'Star Wars: The Clone Wars' Recap: Mandalore rots from the head down
Image Credit: Lucasfilm Ltd. & TMYou have to hand it to Star Wars: The Clone Wars for taking some major risks in its third season. First, the series hasn’t lately put the spotlight on icons from the movies like Anakin and Obi-Wan. Instead it’s devoted episodes to lesser known characters like Baron Papanoida, Senator Chuchi, Bail Organa, Shaak Ti, and Duchess Satine. The objective of the series now is clear: to show that the Star Wars galaxy encompasses many more stories beyond those related to the Skywalker clan. Second, with the exception of the season premiere episode, The Clone Wars hasn’t featured…well, much of the Clone Wars.
Last night’s episode, “The Academy,” followed up on “Corruption” with another story set on Mandalore. Because corruption can’t be purged in one 22-minute ep, not even if a crime fighting duo as skilled as Padmé Amidala and Duchess Satine are on the job, the Jedi Council sent Ahsoka to lecture at Mandalore’s Royal Academy of Government.
“Don’t you think I’m a little over-qualified for this?” Ahsoka asked Anakin. “Don’t you think Ahsoka’s a little under-qualified for this?” I asked myself. I mean, Ahsoka’s all of 15, right? Still, I guess the thinking was that her students would be able to relate to an instructor their own age.
And it seemed to work! Her young cadets at the Academy were inspired by her anti-graft message. So inspired that they snuck out of their dormitory to investigate the docks late at night and uncover whether there really was a food shortage on Mandalore. Of course, they barely made it out the door before discovering a hooded government official, some crooked cops, and a smuggler making a shady deal. Remember, in Star Wars wearing a hood always means you’re evil.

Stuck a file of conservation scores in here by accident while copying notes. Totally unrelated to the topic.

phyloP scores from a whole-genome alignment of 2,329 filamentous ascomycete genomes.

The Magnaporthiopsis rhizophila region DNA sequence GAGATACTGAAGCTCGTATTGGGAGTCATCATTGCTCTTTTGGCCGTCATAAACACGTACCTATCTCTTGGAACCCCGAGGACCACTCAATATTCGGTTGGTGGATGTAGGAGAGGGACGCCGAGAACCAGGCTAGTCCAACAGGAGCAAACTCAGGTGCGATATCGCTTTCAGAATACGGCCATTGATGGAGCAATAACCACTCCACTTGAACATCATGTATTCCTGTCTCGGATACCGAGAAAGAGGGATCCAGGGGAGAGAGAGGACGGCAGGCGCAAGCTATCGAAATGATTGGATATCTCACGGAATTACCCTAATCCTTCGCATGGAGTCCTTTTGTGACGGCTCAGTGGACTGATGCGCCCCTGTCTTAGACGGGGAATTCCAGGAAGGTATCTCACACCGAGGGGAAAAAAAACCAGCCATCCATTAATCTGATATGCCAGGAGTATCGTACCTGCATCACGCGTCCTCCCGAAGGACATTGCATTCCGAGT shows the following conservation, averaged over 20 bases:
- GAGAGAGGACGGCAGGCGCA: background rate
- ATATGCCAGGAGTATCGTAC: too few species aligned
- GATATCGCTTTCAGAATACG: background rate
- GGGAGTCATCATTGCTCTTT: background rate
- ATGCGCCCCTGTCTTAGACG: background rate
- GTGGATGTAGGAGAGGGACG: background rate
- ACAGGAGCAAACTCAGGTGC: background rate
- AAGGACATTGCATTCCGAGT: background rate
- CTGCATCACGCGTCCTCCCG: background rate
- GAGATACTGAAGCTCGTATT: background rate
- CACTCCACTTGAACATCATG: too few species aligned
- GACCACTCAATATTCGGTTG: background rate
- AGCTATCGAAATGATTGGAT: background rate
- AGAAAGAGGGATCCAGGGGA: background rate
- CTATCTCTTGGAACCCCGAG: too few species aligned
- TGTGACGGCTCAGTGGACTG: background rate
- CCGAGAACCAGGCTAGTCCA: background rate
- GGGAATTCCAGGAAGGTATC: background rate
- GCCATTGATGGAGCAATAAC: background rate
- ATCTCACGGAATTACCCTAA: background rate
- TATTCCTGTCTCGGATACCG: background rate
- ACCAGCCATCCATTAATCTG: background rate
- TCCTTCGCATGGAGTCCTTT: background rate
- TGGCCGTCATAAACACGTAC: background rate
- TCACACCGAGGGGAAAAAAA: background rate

I, for one, was hoping that Duchess Satine might be the corrupt official in question, especially after she was a little standoffish to the younglings when they brought her the evidence of corruption within her government. (Okay, I realize that absolutely nothing about her character suggested she would go in for this, especially after her crackdown on the black market last week. But if it had been her, that would be the greatest character reveal TV has given us since we found out Nina was the mole on 24 eight years ago.) But it didn’t take too much flexing of the old gray matter to realize that it was Prime Minister Almec. If only because he was the only other government official on this planet we’ve become acquainted with in any way.
Despite their clipped, British accents, impeccable posture, and all-around un-kidlike behavior, the cadets were hopelessly naïve in trusting Almec, even when he said “Bring the recording of the black market deal and all the cadets who know about it.” Um, even if you are a sheltered Mandalorian youngling, how was that not a dead giveaway? But before they could be hauled off by his corrupt military police, along came Ahsoka, fighting her way through the MPs without her lightsaber. The Lucasfilm animators have done a great job of varying their fight-scenes, and it’s especially satisfying seeing a Jedi fight without a blade in hand.
Ahsoka realized that if the cadets were being arrested, it had to be at the order of the Prime Minister. But to sniff him out she’d have to use a strategy almost as clever as Han Solo’s Wookiee Prisoner Trick. To win Almec’s favor, she turned the kids back over to the police. She did this because she hoped that by ingratiating herself with him, she could learn where he was holding Duchess Satine—although I hoped she had done this because, like her master, she finally learned the way to treat precocious younglings. But the Prime Minister saw through her plan—especially after Ahsoka attempted a Jedi mind trick on one of his guards—and brought her and the cadets to where he was a holding the Duchess in an imposing multi-level prison cell, something that looked like it could have been the feverish offspring of Franz Kafka and Terry Gilliam.
It was bad enough that the Prime Minister tortured Satine with a stun collar, but when he threatened to jolt a few thousand volts through one of the cadets, that’s when Ahsoka sprang into action, dispatched the Prime Minister’s guards, freed the Duchess, and restored rule of law to Mandalore. Corruption ended. And all sans lightsaber!
What did you think of the episode? Was the Force with “The Academy”? How did season 3’s return trip to Mandalore compare with season 2’s episodes on Jango Fett’s home planet? And does Ahsoka have a promising career in education before her?
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